Could Boris Johnson’s tax grab cost him the next Election? PM faces 100-strong Tory protest over his £12billion social care programme
- Former party leader Sir Iain Duncan Smith spearheaded mounting protests
- Party MPs in seats seized from Labour went further and branded it a disaster
- One said privately: ‘This is a Red Wall tax in all but name and it’s a gift to Labour’
Boris Johnson faces a 100-strong Tory protest over his controversial £12 billion social care programme amid claims it could cost him the next Election.
Former party leader Sir Iain Duncan Smith spearheaded mounting protests last night at a ‘chaotic’ tax hike plan, which set the Government adrift from true Conservative values.
But party MPs in seats seized from Labour in the North and Midlands went further to brand the National Insurance rise a disaster that spelt ‘doom’ for the party at the next Election.
One said privately: ‘This is a Red Wall tax in all but name and it’s a gift to Labour.’
The fears come amid research from the TaxPayers’ Alliance that the new NI levy will disproportionately affect workers in the North and Midlands, as well as working people compared to the retired.
Former party leader Sir Iain Duncan Smith spearheaded mounting protests last night at a ‘chaotic’ tax hike plan, which set the Government adrift from true Conservative values
Rebels now claim there are as many as 100 Tory MPs in a so-called ‘awkward squad’ organising against the plans. And they warned that revolts in further votes on the plans this week could surpass last week’s, where five Tories voted against and more than 35 abstained despite being warned they could bring down the Government if the measure was defeated.
Senior Tory MP Marcus Fysh last night warned: ‘Without much greater explanation and concessions, the Government faces a potentially much greater rebellion from the Tory benches this week.’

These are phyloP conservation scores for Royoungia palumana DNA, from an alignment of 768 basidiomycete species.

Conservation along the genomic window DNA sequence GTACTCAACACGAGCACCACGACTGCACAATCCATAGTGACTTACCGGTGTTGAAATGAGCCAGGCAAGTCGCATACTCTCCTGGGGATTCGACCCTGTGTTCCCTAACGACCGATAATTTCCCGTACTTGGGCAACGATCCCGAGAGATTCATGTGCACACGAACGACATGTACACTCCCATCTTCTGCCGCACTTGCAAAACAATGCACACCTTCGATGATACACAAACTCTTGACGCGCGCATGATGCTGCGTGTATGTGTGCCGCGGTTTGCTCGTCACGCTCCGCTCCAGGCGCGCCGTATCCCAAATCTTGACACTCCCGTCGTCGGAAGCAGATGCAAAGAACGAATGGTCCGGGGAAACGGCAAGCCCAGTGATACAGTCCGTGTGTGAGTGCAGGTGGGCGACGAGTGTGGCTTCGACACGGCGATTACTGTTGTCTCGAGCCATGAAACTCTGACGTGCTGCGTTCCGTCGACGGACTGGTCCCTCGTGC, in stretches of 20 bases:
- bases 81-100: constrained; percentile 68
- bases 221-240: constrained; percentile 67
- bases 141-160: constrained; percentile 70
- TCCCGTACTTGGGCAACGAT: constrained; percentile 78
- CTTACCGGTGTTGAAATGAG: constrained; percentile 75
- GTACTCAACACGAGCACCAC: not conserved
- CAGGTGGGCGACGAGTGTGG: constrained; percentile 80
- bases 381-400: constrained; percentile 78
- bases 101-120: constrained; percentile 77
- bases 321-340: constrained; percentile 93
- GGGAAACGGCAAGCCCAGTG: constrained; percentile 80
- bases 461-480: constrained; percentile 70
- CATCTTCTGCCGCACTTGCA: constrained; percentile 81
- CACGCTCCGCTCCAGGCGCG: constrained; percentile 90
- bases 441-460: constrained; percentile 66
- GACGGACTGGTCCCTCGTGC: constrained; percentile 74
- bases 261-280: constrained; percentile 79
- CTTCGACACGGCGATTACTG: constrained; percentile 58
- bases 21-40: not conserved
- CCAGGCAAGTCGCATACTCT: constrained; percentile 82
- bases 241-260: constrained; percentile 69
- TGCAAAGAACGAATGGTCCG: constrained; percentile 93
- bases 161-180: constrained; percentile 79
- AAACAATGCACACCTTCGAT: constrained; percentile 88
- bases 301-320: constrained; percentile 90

Branding the tax rise plans ‘ill-thought-out’, he added that the Tories abandoned their ‘hard-earned’ reputation as the party of low taxes ‘at our peril’. Leaders of the group are set to meet Chancellor Rishi Sunak tomorrow ahead of further votes on the NI proposals on Tuesday in a debate on the Health and Social Care Levy Bill.
In a hugely controversial move last week, the Prime Minister ordered Tory MPs to vote though a 1.25 per cent rise in NI from next April, initially to raise £36 billion in three years mostly to combat Covid-related NHS waiting lists and then to fund radical reforms to help spare people having to sell their homes to fund social care.
Mr Johnson justified the move by insisting his Government ‘will not duck the tough decisions needed to get NHS patients the treatment they need and to fix our broken social care system’.
Senior Tory MP Marcus Fysh (left) last night warned: ‘Without much greater explanation and concessions, the Government faces a potentially much greater rebellion from the Tory benches this week’
But the NI rise – breaking a clear manifesto pledge in the 2019 election manifesto that delivered Mr Johnson an 80-strong majority in the Commons – has plunged his party into a bitter civil war and identity crisis. Writing in the MoS today, David Mellor – who served in Margaret Thatcher’s government – criticises Mr Johnson for committing a ‘fundamental breach’ of Conservative principles.
There were also complaints that last week’s vote was only won because Tory whips ‘bullied’ new MPs into believing the measure amounted to a ‘vote of confidence’ in Mr Johnson and the Government could fall if it was defeated.
And there was anger over claims that No 10 had deliberately fuelled rumours of a reshuffle to deter rebels hopeful of a ministerial job or promotion.
Last night, party insiders said the PM may have made an ‘error’ by not holding the reshuffle last Thursday as widely trailed.
They warned Mr Johnson risked becoming ‘the boy who cried wolf’ if reshuffles were endlessly mooted without actually taking place.
However, one Minister warned that Mr Johnson ‘doesn’t like sacking people’ and knows they ‘create more enemies and only make a handful of people happy’. No sooner had the Government won last week’s vote than rumours of the shake-up subsided – only for some to forecast that it would now take place this week, once the care levy Bill had got through the Commons.
Last night, another Minister dismissed talk of a further major rebellion this week, claiming that Tory rebels had made their protest last week and were unlikely to repeat it.